The bill deprives the consuming public of the right of trading in this commodity at arms' length, prevents prices normally dictated by market conditions, and does not guarantee, as in the case of public-service corporations, that coal can be bought when needed. The bill imposes no obligation upon such merger or pool to produce coal at all or to sell coal at uniform prices to all who desire to purchase.

A consumer may not demand to be served at equal terms with all others. The pools and mergers may still select their customers and decline to serve for any reason or no reason. Section 7 provides, “*

The commission shall study and encourage the economic distribution of markets between said licensees

Here we have allocation of territory. Once the territory is allocated, and the prices are set, where does the consumer stand? He must meet the demands as to price set by the mergers, pools, or the commission however unreasonable it may appear to him, without the opportunity of being heard when such price is fixed, or on appeal after they are fixed. His only alternative is the use of substitute fuels.

The dangers to the public exceed the purported benefits to the industry.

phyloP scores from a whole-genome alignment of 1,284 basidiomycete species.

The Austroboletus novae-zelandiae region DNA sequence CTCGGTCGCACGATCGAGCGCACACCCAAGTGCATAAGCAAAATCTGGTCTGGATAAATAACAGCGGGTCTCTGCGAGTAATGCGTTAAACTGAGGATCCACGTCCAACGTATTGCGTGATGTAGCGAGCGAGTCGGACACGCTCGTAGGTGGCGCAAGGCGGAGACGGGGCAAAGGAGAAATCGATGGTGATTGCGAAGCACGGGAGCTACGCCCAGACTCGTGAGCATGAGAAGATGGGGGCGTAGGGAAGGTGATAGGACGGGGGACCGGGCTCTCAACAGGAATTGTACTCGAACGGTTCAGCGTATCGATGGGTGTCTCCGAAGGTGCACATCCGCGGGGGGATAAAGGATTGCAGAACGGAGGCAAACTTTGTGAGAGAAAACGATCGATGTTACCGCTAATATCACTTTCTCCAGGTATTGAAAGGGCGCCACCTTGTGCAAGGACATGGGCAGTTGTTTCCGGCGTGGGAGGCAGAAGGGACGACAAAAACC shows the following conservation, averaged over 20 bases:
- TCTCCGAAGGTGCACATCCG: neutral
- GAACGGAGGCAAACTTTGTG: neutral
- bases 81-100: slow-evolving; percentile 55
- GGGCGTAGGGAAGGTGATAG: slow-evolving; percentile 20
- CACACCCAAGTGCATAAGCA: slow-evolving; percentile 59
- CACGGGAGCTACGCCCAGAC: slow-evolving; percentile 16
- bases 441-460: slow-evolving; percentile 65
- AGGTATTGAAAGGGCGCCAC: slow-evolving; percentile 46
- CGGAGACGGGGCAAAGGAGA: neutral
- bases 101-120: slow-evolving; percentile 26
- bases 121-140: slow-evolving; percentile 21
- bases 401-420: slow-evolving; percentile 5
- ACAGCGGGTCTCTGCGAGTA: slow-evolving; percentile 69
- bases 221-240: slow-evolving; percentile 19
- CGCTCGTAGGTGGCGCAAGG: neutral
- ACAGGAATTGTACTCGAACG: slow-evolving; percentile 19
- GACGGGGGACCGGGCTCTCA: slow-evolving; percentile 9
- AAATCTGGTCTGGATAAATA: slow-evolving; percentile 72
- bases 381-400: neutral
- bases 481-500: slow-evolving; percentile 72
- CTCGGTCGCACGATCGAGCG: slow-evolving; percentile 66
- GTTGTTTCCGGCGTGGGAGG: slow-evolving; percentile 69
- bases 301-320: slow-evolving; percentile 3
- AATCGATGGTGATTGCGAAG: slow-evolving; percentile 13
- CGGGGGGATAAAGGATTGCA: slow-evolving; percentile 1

The members of the American Wholesale Coal Association are quite as much the purchasinng agents of the consumers they serve as the sales agents of the operators whose product they market. They are interested in doing justice on both sides. Their business is to sell the coal produced at a price returning the operator something more than mere cost of producton, and on the other hand to see that their customers are served at prices which are not unreasonably high. This they can not do under such a system of regulation.

On behalf of the public interest which our members serve, we ask that this be made a part of the record in these hearings. Respectfully submitted.

Chairma Public Relations Committee,

Boston, Mass.

Commissioner, Washington, D. C. Senator COUZENS. You may proceed, Mr. Warrum.